This week on the music beat
Dwight Good ‘un
Elton John fans will get a chance to peek into his closet on April 28 when Purple Pyramid Records releases Chart Busters Go Pop: 16 Legendary Covers From 1969-70 as Sung by Elton John. The album (which includes versions of late-’60s smashes like Badfinger’s ”Come and Get It”) collects material that a then-unknown John recorded for a series of low-budget British LPs featuring no-name studio musicians cranking out Xeroxes of the day’s hits. Although the L.A.-based Purple Pyramid specializes in reissuing classic- and prog-rock, general manager Brian McNelis says the chance to put out a ”new” John album was irresistible, especially since it came about through serendipity: ”My boss told me to track down some Deep Purple records that we could release in the States. In the course of my search, I uncovered this English album called Reg Dwight’s Piano Goes Pop [Dwight is John’s given name], and I learned it was available for licensing. I told my boss about it, and he said, ‘That’s nice, but what about the Purple [albums]?”’ The label received permission to release the album under the star’s name and, as per an agreement with John’s management, will donate a portion of the album’s proceeds to charity.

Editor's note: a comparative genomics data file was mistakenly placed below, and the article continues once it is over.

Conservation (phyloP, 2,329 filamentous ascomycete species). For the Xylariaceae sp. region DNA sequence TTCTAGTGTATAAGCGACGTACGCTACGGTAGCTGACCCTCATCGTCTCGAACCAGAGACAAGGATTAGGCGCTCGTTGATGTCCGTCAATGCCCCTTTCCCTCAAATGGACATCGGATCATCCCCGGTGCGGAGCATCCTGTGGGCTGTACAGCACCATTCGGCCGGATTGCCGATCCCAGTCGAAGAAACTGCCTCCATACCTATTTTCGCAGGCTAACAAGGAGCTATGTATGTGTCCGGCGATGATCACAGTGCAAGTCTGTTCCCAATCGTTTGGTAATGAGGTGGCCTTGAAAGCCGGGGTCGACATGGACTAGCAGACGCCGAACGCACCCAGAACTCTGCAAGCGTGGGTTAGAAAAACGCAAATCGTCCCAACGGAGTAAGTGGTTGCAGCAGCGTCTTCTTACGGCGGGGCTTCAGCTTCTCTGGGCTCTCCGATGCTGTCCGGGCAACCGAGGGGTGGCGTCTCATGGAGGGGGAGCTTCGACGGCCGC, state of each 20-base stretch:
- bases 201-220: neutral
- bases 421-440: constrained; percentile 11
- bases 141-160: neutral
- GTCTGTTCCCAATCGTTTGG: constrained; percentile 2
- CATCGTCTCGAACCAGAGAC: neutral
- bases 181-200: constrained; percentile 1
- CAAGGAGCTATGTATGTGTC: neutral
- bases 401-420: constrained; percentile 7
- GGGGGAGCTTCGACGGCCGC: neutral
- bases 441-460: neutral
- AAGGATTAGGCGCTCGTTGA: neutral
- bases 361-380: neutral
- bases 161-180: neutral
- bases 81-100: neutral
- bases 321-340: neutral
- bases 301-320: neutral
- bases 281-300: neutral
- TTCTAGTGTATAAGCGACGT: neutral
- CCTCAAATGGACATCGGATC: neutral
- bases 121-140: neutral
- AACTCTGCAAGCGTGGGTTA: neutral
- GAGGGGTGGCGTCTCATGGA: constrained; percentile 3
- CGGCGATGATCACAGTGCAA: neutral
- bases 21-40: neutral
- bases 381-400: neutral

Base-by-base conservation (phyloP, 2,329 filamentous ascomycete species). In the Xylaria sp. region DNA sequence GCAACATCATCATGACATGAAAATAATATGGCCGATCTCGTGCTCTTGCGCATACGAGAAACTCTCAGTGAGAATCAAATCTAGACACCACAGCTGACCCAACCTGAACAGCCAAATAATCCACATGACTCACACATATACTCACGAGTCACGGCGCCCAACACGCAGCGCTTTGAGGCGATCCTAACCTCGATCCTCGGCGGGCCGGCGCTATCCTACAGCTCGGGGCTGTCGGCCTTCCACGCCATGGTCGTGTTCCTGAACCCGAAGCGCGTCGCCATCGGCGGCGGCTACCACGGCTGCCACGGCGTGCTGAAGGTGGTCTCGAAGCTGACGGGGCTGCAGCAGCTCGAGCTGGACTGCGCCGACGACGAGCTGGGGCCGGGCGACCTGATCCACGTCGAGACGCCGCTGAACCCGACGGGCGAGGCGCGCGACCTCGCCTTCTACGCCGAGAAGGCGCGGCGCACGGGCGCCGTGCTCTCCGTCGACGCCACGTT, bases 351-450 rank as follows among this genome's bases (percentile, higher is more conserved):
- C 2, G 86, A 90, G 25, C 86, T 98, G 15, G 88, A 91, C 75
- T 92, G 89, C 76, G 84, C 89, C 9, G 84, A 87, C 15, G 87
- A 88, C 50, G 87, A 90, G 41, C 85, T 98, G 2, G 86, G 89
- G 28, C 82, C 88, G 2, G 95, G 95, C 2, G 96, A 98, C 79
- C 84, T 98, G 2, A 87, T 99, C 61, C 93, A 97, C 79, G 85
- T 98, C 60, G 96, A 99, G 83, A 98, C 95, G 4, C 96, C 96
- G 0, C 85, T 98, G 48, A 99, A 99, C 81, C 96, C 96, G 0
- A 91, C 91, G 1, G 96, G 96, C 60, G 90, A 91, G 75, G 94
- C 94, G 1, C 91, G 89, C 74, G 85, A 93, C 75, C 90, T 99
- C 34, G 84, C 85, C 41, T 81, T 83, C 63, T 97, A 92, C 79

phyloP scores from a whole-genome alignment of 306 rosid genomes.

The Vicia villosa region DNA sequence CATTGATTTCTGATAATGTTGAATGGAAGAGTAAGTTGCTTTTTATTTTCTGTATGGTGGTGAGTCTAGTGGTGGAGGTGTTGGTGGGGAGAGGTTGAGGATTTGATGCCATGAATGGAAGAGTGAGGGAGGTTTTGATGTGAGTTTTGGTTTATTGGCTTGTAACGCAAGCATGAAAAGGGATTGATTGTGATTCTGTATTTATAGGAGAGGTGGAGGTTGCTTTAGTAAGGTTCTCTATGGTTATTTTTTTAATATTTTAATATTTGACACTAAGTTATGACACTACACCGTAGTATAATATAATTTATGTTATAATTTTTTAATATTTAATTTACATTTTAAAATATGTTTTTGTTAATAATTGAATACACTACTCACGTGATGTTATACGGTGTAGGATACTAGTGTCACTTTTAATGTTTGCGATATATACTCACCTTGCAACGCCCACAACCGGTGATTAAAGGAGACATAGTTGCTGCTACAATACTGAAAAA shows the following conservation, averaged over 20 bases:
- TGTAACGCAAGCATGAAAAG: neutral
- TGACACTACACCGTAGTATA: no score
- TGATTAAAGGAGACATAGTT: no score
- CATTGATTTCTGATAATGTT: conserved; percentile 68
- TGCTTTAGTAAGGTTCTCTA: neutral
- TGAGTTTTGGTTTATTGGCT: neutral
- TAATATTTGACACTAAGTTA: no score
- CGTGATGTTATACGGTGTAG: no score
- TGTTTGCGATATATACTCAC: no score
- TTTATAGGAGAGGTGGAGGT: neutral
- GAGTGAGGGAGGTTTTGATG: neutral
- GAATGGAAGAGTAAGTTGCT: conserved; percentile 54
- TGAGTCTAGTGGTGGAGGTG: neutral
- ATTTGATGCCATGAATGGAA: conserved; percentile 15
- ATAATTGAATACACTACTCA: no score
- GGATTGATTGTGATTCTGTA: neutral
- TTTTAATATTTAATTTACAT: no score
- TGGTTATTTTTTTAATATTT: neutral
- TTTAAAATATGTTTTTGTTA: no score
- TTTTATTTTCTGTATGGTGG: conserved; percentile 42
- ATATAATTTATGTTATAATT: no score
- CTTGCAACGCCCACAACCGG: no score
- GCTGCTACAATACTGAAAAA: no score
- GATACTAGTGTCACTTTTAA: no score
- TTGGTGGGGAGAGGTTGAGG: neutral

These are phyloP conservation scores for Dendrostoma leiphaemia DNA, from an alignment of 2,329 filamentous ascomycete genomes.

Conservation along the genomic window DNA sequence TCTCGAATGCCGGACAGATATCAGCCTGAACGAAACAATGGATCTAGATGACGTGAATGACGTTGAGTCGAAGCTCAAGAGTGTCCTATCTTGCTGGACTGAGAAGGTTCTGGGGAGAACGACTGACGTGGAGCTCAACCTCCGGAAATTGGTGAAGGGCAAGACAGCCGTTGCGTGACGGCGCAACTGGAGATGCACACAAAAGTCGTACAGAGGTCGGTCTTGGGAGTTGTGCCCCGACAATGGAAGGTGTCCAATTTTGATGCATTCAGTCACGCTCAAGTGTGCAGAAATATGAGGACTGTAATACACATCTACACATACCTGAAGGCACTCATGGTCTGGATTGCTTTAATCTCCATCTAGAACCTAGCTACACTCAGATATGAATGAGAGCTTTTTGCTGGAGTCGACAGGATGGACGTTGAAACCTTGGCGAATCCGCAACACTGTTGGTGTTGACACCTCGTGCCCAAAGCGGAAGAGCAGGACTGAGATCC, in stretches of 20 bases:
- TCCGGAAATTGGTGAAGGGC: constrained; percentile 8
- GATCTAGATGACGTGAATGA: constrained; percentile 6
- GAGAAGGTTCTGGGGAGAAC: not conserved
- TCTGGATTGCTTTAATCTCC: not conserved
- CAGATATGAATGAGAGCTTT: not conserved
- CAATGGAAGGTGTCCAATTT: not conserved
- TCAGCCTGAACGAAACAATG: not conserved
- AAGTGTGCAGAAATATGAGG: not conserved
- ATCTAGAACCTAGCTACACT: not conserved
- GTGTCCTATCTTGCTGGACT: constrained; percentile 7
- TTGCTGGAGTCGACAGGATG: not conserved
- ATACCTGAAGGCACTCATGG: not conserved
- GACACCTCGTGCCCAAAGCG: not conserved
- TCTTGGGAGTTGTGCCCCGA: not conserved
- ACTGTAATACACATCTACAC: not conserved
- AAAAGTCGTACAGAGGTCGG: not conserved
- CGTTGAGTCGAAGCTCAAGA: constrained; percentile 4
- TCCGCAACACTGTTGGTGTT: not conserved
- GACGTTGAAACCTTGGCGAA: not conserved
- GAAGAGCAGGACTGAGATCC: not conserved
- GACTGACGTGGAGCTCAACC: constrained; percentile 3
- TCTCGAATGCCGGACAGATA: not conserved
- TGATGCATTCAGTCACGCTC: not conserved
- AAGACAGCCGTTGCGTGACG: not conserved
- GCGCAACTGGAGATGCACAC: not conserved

Mother ship connection
Unless we blinked, we didn’t notice any black people in James Cameron’s mega-Oscar-winning film Titanic, but that didn’t stop funk-meister George Clinton from injecting a bit of soul — and an African-American presence — into the mythology surrounding the big ship’s tragedy. Clinton’s new single, ”Get Yo’ Ass in the Water and Swim Like Me,” tells the tale of Shine, a black coal stoker who swims away from the sinking Titanic as he scoffs at the rich whites who plead with him to save their lives (”Your money ain’t nothin’/Down here in the sea/Get yo’ ass in the water and swim like me”). The song will no doubt draw smiles from blacks who know the story of Shine from a profane folk rhyme that’s circulated in the African-American community for decades. ”We had to clean it up, because it’s pretty salacious,” says coproducer Bill Laswell. As to the historical authenticity of Shine: ”I have no idea if there really was a black coal shoveler on board the Titanic. Maybe this [song] will trigger a recall of the movie.” Now, that would be a titanic feat.